Braves to be cautious with Freeman early in spring training


Braves to be cautious with Freeman early in spring training

LAKE BUENA VISTA, Fla. – Freddie Freeman is still recovering from a wrist injury that caused him to miss more than one-fourth of the 2015 season, so the Braves plan to limit the first baseman’s workload at the beginning of spring training in an effort to assure he’s completely healthy for the regular season.

“I mean, he’s our best player, he’s our best hitter, he’s a huge part of our team,” Braves general manager John Coppolella said. “And we just want to make sure we get it right.”

Freeman, who had two stints on the disabled list last season and multiple injections in his right wrist and hand, only began swinging a bat Dec. 31 and has been limited to hitting balls off a tee or balls flipped to him in the batting cage, plus a lot of “dry swings” (no contact).

Coppolella explained to reporters during Monday morning’s workout for Braves pitchers and catchers that Freeman hasn’t had any setbacks – “we’ve heard all positive stuff” – but would be eased into things as a precautionary measure when full-squad workouts begin Thursday.

The GM said he wanted reporters to know so there wouldn’t be alarm if/when Freeman is held out of some batting practice.

Freeman was en route to spring training and scheduled to report Tuesday, a day before official reporting day for position players other than catchers. More than half of the Braves’ position players have arrived and worked out informally Monday while pitchers and catchers went through their third full practice.

“As we run through camp we’re going to have him eased in,” Coppolella said. “He might not be in the first hitting group the first day, but we’re on track. He’s made great progress, and it should be a great year. We just want to have him kind of ease in and just wanted to kind of address that with all of you, to where if you see Freddie here and you don’t see him in the hitting group the first day, you’ll know why and it’s not like, ‘Freddie, is everything OK?’ It’s fine, we just want to take our time.

“We have seven weeks of spring training, there isn’t any reason for us to have him hit 45 rounds the first day. Let’s go safe and steady wins the race. And that’s it with him.”

Asked whether there was any question as to whether Freeman would be ready for the regular-season opener April 4, Coppolella indicated that wasn’t a possibility that’s been discussed. He expects Freeman to be ready not only for the season opener but possibly even the spring-training Grapefruit League opener March 1.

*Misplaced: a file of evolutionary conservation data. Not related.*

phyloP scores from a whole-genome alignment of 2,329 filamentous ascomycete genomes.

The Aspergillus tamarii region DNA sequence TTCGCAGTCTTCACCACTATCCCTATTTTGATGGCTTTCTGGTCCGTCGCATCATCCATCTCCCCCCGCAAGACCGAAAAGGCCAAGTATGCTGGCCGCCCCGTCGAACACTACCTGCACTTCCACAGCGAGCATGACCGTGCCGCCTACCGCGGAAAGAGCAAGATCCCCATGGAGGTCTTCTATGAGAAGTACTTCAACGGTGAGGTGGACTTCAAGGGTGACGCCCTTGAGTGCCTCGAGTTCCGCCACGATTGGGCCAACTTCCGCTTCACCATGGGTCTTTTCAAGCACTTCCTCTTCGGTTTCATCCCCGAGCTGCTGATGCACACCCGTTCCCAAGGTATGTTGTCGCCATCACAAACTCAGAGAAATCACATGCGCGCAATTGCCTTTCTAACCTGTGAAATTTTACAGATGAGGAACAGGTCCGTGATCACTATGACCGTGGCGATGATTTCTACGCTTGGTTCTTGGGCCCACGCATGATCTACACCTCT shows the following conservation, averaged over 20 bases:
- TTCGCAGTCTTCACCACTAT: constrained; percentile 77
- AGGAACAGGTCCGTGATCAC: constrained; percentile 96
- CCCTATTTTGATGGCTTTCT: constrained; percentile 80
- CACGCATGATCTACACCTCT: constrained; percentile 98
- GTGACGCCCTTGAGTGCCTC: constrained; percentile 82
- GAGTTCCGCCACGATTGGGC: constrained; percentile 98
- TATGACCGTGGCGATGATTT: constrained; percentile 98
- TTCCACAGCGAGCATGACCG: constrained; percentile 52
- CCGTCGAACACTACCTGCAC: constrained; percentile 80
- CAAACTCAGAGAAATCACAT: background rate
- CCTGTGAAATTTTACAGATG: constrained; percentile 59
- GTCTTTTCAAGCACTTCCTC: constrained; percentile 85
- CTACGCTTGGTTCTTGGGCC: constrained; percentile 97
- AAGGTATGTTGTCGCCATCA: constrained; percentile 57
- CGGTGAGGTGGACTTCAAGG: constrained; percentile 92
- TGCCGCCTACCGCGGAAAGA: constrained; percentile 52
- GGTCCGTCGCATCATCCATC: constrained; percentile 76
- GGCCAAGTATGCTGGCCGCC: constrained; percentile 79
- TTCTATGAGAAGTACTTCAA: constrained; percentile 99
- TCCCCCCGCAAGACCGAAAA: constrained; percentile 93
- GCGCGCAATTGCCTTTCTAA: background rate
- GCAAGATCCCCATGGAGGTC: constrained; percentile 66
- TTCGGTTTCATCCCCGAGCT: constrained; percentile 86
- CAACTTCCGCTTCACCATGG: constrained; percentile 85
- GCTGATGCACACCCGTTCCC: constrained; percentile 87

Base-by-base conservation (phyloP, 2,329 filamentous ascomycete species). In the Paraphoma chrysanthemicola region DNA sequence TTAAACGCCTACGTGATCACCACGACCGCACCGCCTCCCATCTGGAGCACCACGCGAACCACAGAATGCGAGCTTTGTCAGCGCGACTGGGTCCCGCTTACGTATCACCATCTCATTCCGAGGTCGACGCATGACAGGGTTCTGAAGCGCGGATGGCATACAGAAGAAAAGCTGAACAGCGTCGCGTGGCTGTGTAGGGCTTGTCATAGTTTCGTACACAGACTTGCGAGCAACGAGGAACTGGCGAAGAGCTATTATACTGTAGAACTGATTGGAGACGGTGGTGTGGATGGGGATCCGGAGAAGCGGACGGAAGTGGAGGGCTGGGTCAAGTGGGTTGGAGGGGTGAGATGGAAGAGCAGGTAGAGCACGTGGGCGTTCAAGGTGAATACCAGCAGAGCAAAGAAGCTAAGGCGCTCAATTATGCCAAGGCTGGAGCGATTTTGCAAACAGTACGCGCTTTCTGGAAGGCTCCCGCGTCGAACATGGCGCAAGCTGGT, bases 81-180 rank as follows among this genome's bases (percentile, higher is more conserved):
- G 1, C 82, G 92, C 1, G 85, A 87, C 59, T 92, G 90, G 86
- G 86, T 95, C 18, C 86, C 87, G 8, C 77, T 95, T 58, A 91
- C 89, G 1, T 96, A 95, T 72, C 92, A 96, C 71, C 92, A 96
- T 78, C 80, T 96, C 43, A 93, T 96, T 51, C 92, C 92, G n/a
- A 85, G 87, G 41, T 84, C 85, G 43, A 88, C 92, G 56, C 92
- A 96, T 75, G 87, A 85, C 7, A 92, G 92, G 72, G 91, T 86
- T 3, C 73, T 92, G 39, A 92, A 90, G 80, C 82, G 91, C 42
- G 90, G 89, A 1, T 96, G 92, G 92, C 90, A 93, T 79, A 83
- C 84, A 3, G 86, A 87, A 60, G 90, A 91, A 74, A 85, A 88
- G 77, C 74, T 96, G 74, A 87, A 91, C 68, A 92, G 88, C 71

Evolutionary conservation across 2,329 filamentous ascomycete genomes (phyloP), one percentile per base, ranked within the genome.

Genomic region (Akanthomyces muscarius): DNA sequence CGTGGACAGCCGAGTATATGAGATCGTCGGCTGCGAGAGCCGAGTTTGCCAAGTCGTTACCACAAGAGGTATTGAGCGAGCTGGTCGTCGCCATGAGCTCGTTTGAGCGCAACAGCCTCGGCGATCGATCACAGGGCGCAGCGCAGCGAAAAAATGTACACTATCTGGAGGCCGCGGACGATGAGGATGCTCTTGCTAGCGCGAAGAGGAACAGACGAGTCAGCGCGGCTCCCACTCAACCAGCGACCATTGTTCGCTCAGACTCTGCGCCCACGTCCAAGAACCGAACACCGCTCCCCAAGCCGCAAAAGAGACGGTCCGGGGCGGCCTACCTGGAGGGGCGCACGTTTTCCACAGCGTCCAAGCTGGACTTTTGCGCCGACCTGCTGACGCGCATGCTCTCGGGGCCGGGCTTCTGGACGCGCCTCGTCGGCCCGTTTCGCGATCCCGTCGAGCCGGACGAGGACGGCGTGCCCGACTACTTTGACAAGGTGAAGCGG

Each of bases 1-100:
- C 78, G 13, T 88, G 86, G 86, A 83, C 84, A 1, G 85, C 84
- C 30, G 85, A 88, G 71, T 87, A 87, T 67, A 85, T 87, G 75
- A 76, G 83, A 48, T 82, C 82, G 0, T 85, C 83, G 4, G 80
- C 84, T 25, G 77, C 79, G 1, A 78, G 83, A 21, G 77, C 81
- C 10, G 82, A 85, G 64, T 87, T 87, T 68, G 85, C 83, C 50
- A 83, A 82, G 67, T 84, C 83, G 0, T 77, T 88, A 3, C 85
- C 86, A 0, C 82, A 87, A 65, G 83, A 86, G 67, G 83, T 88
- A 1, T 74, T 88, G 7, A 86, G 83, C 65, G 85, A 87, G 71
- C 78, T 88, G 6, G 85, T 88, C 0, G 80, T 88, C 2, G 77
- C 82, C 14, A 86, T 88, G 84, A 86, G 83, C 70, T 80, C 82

“He is on track right now for all of it,” Coppolella said. “Look, things can always change, but all we’re doing right now is just trying to slow-play it…. “I wouldn’t rule out (the Grapefruit League opener). We’re just going to go slow the first couple of days and see how that goes.”

After playing all 162 games and nearly every inning of a second consecutive All-Star season in 2014, Freeman got off to a strong start in 2015 before hurting his wrist in June and struggling the rest of the season. He missed 44 games.

A series of injections and cutting-edge treatment couldn’t get him over the hump, and not until another mid-December injection as he finally pain-free. After batting .303 with 117 extra-base hits, 187 RBIs and a .390 OBP in 1,158 at-bats during 2013-2014, Freeman hit .276 with 45 extra-base hits, 66 RBIs and a .370 OBP in 416 at-bats in 2015.

“There’s certain guys, like A.J. (Pierzynski) may, who come out and jump right back in and he’s hitting every round and ready to go,” Coppolella said. “Freddie is just going to be a little more cautious…. There isn’t anything where he’s going to, like, be out for the first three weeks or anything. Right now everything’s positive. So we’re just trying to be safe and trying to be positive so we can get as much as we possibly can out of him during the 162-game season.”

When asked whether the plan was the team’s idea or Freeman’s, Coppolella said, “I would say it’s a partnership. Freddie wants to play as much as anybody. He’s somebody you literally have to force out of the lineup because of who he is. I think he’s heard a lot of good things about this camp, he’s pumped up for the 2016 season. I think he wants to be here and get things going. For that reason we’re kind of trying to work with him to where we can get the best plan to get the most games for him.”

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